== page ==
To make the most of the good weather that we’re enjoying this Spring, my family and I decided to tip toe amongst the Tulips that are in blossom at the moment at Expo Park (万博公園, banpaku koen). As we were walking around the Western side of the park, we decided to take a few photos outside the chikurin (竹林, bamboo forest). It was then that for the first time, I noticed a couple of Takenoko (たけのこ, baby bamboo shoots) sneaking up through the floor of the forest. Sure, I’ve seen fully grown bamboo trees many times and I’ve even enjoyed some noodles washed down the inner side of a bamboo trunk (流しそうめん, nagashisomen) before, but for some reason, I guess I’ve never walked by a bamboo forest in the Spring before. Being a big fan of bamboo shoots on the dinner table, I joked to my wife that we should sneak into the chikurin and take a few home. As you can guess, the idea didn’t get very much air time.
You’ll appreciate my surprise when I discovered that the baiten (売店, kiosk) next to the front gate was selling them! I guess that the managers of the park pull up the unnecessary shoots as part of their kanbatsu (間伐, optimizing the thickness of the forest) and sell them to raise a little extra cash. (Just in case they didn’t already make enough money from the relatively high entrance fee.) Evidently, I’d seen bamboo shoots for sale in the Supermarket before but had never twigged to what they actually were so always walk straight past them like I do at the Natto (納豆, rotted beans) section. Unlike that Takenoko salada that you buy at your local 7-11, a fresh bamboo shoot isn’t beige (it’s a deep, dark brown) and it is still covered in several layers of overlapping sheaths. To state the obvious, that is why I hadn’t realized up until today. I can’t say that I ever thought that stippy.com would ever turn into a cooking site, but this is the story of how I lost my bamboo virginity. If it took me over a decade of living in this country to learn how to skin a bamboo shoot, so I figured that it was worth sharing the story. (Oh, and you can click on all of the photos to see bigger versions!)
When you’re out on your first shoot shopping trip, it’s probably safest to buy a bigger takenoko than you think you need. By the time you remove all of the outer sheath layers, you won’t be left with much. A medium sized shoot (about 500 yen) will only be enough for one meal for a family of four. Look for a freshly cut shoot by looking at the colour of the dots at the foot (wide end) of the shoot. Freshly cut shoots will have spots which are a reddish purple colour (like mine in the photo) whereas the dots will have turned brown in an old shoot. Strong, pointy blades on the outer sheath is also a good sign of being fresh. The other trick you can try out is to hold a few shoots in your hands of similar sizes. The heavier the shoot, the more moist it is, hence the fresher it is. Old shoots that have been lying around for a while will dry up and hence weigh less.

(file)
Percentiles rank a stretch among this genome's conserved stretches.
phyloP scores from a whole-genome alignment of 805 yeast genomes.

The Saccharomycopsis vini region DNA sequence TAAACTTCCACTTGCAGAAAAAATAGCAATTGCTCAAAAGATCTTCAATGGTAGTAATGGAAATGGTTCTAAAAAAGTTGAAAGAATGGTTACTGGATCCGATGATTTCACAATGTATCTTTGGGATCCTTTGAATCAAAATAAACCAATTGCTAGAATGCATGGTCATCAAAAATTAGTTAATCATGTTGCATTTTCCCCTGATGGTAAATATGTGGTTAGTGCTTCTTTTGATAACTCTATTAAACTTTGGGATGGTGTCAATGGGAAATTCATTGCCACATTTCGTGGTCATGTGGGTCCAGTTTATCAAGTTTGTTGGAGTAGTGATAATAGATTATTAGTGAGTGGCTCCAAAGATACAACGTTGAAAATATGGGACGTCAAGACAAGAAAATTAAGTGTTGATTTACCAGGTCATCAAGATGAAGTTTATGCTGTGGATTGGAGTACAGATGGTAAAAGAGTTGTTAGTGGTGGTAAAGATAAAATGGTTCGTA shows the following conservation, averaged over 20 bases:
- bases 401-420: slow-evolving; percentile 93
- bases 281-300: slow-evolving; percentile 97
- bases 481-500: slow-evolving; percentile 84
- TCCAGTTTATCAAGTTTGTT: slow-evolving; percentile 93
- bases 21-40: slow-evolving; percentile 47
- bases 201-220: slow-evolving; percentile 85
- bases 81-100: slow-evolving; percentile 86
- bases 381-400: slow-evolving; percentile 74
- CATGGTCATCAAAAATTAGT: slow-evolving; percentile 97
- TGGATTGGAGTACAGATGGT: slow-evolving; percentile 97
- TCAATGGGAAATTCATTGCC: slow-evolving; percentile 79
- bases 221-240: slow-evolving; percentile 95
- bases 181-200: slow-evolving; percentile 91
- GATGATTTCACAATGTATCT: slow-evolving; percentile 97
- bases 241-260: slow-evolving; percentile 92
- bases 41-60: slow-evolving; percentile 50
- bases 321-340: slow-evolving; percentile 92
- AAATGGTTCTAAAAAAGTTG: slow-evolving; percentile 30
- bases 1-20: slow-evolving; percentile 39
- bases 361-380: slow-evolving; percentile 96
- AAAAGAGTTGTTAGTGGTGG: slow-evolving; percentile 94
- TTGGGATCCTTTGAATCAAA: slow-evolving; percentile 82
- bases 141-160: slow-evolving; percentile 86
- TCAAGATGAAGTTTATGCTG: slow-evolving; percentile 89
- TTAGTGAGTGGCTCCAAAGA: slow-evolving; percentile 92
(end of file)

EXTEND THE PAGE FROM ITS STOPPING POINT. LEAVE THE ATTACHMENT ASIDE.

While you can boil up your takenoko as it is, unless you’ve got a huge pot then you’ll probably want to tear off the inedible outer sheaths. According to the old lady who sold me the shoots, it tastes better if you boil the whole lot (without pealing back the sheaths) but I can assure it is pretty impractical. You’ll probably find that there were an awful lot more layers of sheaths on your shoot than you’d expected. As can be seen in these rudimentary before/after photos:
I think that my shoot shrunk by at least 50% by the time I’d removed all the layers. You know you’ve reached the edible part of the shoot when there is no more hair at the top (my photo of the “peeled” shoot wasn’t quite finished peeling, although I couldn’t bring myself to peel away anymore of the hard earned shoot).
Just like you would with any other root veggie, make sure that you bring to boil with the takenoko in the saucepan from the beginning (ie. While the water is still cold). After bringing it to the boil, you then want to slowly cook the shoot for another 45 minutes or so. The whole thing looks pretty disgusting with the bran floating in the saucepan but you wont notice it after you’ve washed it all off at the end.
Before you rush to rinse your bamboo shoot, allow it to cool naturally in the same saucepan (yes, with all of the gunk) that you boiled it in. If you rinse the takenoko before it’s cooled it will often split into pieces. It’s easiest to just leave it in the pot over night and rinse it in the morning. A cooked shoot will last a fair while in the fridge if you store it in water and remember to change the water once a day. Takenoko goes pretty well in any kind of stir fry that you can think of. If you’re stuck for a recipe, try simmering your takenoko with a touch of mirin and a healthy handful of wakame seaweed in some dashi (だし, soup stock) for a couple of minutes. This time I made my dashi from konbu (昆布, kelp) and threw in a bit of goya (ゴーヤ, bitter gourd) and katsuobushi (かつお節, dried bonita flakes) for a bit of Hattori Hanzo style Okinawan punch. If anyone else has some other good recipes for takenoko then I’d love to hear about them in the comments section – after all, there is still an entire month of fresh takenoko season to go this year!